I really, really love my new city! I have been enjoying navigating the roads and discovering it’s treasures. I have been pretty active on the weekends, and I find myself having to force myself to rest at home. Most days I work from 8:30 to 7 with an hour lunch break. I enjoy my work and at the end of the day when the two guys in my office room have left, it gets quiet and easier to work, and if I don’t have evening plans, then I just continue to work towards completing the tasks I started throughout the day. I derive a great deal of satisfaction and accomplishment from my work. There are a lot of challenges, and a lot to re-shape, but the creative process of establishing effective solutions is fun and rewarding! The senior staff member in Syria that I manage usually calls me around 9am to start the day. He always makes me laugh and I enjoy working with him very much. The 6 other staff on my team (Arabic speakers) are passionate about their work and their chief complaint is that they want support to enable their work; they need supplies and tools. That’s what I’m here for! In fact, they wrote a drama for the hygiene club in a primary school in one of the camps and filmed the students’ performance! They recreated a debate on a news show, on the topic of taking responsibility for using the water and sanitation facilities that IRC provided in the camps. Isn’t it adorable how passionate the school-girls act? And they even feature me as the “Official Global Hygiene, Lee Van” as the expert call-in on skype! I just love how creative they got and can’t wait to see what else they do!
Some days are really hard because the people I work with and for, Syrians, have been through a lot of trauma, have experienced bombings by their own government on their homes and cities, seen brutal and violent deaths, family losses, loss of country, loss of identity, ashamed to be Syrian, ashamed of the war that is happening, experiencing discrimination in Turkey, etc. Most of them are positive and really great people, but sometimes their brokenness shows and it breaks my heart.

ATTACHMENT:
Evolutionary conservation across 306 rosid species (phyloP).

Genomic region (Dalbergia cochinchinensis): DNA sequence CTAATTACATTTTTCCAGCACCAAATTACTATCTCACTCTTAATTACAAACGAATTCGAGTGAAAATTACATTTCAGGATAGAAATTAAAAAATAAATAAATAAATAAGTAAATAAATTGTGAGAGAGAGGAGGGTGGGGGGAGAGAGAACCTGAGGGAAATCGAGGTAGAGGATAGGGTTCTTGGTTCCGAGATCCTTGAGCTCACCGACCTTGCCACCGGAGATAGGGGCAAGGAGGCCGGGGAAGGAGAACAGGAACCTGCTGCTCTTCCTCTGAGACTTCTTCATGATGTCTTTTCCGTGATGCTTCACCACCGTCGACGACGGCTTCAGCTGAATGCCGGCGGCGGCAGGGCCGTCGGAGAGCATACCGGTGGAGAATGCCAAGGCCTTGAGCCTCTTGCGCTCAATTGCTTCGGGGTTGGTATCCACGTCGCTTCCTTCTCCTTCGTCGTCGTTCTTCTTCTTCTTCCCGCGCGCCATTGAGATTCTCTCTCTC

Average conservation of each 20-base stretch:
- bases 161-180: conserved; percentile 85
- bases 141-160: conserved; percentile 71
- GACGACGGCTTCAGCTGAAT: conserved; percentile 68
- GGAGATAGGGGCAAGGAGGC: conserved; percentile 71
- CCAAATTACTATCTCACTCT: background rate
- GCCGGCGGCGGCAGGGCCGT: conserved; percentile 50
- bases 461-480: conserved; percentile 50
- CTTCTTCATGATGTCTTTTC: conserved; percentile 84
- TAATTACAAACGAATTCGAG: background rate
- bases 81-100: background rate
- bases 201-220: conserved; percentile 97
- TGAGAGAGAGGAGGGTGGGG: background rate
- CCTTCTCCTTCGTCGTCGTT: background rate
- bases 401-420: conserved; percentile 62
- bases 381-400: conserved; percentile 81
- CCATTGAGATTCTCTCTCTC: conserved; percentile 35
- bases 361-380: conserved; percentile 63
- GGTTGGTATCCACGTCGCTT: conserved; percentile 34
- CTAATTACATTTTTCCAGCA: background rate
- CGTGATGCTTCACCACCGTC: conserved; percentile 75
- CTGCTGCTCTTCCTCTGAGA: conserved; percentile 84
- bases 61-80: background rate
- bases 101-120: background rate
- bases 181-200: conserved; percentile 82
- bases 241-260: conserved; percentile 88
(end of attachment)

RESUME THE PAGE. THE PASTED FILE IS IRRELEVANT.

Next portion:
For example, The Humanitarian Cup. This is the soccer competition between teams representing the humanitarian aid organizations with offices in Antakya. Everyone’s been pumped up about it. It brings people together. It lifts spirits. It helps get our minds off of work. It releases tensions. Until it didn’t.
All day, the buzz around the office was about the evening’s match when our team would play against another organization’s team. Our team is comprised mostly of Syrians and a Bosnian/Serbian ex-pat who holds a high management position. The opponent’s team was mostly ex-pats from what I could tell. Two of our team members are on the environmental health team with me and they’ve been rallying for my support for a few weeks. In the team spirit, I made a fan poster with the our logo. Many people that don’t normally come together actually came to the game!